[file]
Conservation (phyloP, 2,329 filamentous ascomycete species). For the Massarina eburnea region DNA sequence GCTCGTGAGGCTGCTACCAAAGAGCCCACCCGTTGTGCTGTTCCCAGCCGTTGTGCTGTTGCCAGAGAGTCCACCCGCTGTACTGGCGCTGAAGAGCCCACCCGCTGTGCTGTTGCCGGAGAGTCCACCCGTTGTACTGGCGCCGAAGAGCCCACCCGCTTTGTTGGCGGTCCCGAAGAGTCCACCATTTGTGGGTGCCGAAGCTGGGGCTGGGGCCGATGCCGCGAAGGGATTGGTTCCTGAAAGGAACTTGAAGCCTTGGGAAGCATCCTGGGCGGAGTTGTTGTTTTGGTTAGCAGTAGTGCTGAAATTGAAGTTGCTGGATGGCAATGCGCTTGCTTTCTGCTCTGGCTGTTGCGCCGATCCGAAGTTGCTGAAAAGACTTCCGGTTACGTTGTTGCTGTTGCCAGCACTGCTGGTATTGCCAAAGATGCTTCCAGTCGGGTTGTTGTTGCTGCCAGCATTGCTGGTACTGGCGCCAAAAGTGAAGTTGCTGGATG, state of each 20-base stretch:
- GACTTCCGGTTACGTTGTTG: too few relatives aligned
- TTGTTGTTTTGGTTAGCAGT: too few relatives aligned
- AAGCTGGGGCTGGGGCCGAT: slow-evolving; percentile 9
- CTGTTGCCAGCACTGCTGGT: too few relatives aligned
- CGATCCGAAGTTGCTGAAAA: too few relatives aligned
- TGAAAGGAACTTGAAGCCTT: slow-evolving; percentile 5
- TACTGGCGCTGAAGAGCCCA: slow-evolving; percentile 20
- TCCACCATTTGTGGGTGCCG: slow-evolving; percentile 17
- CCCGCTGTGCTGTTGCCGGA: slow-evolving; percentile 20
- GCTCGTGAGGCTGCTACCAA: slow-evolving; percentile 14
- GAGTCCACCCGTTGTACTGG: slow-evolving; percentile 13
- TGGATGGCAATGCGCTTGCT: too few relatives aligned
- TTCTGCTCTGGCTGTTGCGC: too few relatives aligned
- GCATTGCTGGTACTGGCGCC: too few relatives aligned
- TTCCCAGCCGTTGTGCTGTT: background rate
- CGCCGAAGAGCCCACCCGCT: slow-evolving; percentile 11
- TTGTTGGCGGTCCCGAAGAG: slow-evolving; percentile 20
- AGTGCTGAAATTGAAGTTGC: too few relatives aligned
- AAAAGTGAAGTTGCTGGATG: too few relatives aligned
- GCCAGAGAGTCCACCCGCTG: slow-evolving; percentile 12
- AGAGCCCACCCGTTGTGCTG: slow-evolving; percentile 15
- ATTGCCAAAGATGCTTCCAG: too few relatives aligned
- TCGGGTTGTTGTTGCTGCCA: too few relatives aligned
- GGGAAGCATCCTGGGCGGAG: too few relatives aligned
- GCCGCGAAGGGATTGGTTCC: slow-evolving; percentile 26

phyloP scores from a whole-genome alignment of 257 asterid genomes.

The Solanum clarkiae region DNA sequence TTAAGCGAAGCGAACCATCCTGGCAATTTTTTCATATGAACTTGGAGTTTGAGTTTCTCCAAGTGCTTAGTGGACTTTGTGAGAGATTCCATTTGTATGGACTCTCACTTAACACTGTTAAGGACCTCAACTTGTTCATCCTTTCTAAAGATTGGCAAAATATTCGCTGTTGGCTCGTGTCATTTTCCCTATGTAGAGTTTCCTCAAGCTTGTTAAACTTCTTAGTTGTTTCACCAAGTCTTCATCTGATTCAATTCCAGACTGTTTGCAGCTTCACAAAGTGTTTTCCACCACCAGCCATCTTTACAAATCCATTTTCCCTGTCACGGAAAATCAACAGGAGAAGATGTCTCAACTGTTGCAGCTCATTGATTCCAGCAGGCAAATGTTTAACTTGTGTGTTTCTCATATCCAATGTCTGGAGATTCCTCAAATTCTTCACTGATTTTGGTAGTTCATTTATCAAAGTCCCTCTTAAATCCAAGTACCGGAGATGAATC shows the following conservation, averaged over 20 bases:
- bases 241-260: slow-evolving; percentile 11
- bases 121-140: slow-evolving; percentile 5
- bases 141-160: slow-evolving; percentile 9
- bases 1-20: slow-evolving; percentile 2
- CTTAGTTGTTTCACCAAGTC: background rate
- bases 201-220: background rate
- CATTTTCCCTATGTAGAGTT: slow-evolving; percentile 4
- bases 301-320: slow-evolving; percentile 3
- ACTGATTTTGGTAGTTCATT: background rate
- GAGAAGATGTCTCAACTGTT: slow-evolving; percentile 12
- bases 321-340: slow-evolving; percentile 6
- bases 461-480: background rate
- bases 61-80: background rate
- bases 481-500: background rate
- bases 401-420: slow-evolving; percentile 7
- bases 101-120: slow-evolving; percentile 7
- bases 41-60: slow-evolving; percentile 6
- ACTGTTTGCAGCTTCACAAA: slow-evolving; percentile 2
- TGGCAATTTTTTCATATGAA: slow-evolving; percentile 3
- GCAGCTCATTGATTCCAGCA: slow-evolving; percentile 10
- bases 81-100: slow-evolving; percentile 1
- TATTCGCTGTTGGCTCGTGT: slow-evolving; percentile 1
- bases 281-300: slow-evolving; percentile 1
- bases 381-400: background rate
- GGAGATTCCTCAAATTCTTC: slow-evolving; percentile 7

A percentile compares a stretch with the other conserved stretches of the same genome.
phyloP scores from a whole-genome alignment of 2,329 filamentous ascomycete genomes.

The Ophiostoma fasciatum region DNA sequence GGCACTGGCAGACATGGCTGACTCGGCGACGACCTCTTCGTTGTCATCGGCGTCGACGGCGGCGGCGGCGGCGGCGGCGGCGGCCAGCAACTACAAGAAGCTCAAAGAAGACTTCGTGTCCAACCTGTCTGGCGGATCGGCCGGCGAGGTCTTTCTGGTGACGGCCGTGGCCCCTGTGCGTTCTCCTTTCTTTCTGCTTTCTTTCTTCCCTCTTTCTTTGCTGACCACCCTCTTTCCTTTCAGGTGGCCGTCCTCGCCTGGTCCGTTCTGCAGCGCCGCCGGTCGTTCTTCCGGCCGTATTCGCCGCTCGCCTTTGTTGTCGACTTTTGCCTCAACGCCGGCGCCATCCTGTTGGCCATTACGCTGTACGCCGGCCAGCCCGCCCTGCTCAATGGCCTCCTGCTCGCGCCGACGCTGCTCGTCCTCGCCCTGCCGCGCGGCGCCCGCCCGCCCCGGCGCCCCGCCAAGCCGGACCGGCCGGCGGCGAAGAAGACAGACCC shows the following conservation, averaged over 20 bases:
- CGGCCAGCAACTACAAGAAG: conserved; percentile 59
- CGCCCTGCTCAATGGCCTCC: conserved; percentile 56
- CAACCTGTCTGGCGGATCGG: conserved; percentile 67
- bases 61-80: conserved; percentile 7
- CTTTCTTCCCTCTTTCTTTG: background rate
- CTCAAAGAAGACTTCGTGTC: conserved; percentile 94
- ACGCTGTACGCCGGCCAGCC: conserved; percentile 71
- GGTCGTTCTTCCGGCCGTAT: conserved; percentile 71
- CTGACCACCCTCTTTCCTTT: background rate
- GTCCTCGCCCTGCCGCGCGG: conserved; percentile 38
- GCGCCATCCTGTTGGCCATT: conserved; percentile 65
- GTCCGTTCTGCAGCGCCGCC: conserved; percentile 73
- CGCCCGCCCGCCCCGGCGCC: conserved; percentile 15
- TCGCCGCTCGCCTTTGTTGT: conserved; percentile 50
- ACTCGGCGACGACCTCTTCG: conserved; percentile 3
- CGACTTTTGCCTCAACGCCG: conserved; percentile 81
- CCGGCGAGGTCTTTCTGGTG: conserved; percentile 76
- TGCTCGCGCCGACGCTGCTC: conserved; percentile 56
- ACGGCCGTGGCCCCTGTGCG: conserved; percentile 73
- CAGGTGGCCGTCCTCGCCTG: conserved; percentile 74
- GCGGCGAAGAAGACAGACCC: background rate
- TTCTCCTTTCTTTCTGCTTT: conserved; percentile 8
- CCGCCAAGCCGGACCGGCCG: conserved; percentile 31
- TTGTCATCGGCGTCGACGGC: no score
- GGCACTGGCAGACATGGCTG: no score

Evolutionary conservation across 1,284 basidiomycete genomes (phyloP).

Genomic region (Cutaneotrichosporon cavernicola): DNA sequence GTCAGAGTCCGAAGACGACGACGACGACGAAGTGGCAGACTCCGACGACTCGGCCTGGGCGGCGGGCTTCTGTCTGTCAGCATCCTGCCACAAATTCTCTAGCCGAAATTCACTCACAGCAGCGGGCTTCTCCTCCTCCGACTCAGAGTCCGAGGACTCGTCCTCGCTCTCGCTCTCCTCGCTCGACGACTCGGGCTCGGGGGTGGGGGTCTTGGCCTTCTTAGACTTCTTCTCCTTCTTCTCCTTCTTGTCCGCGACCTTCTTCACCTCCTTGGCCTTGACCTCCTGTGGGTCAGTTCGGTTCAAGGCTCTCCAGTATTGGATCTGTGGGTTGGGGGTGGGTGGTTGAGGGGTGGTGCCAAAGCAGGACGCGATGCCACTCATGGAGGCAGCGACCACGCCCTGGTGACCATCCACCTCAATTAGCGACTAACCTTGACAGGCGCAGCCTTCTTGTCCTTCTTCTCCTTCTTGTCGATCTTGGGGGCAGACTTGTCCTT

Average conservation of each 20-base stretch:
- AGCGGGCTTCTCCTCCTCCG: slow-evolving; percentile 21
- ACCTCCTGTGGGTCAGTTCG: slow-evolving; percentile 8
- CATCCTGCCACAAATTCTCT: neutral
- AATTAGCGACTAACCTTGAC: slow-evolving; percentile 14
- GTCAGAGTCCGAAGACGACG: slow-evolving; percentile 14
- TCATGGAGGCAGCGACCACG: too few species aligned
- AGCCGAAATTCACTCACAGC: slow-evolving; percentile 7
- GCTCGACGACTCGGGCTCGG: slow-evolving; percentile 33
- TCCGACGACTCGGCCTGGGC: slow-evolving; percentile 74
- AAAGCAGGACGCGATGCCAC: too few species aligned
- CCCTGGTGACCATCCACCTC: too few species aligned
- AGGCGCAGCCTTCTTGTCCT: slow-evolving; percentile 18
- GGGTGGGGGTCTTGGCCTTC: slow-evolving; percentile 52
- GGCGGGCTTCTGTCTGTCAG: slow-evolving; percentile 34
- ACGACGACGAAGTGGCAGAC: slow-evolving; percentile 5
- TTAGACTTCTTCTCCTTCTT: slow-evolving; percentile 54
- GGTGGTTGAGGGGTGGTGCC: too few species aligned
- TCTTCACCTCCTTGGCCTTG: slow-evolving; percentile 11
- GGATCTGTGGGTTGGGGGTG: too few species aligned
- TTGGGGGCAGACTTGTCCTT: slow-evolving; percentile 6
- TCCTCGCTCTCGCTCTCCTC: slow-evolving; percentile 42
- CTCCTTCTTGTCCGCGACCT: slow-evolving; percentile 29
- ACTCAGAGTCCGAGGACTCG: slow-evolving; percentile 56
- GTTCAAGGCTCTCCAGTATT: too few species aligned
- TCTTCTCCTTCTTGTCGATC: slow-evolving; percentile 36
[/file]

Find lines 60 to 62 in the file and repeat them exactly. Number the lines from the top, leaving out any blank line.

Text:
- bases 61-80: conserved; percentile 7
- CTTTCTTCCCTCTTTCTTTG: background rate
- CTCAAAGAAGACTTCGTGTC: conserved; percentile 94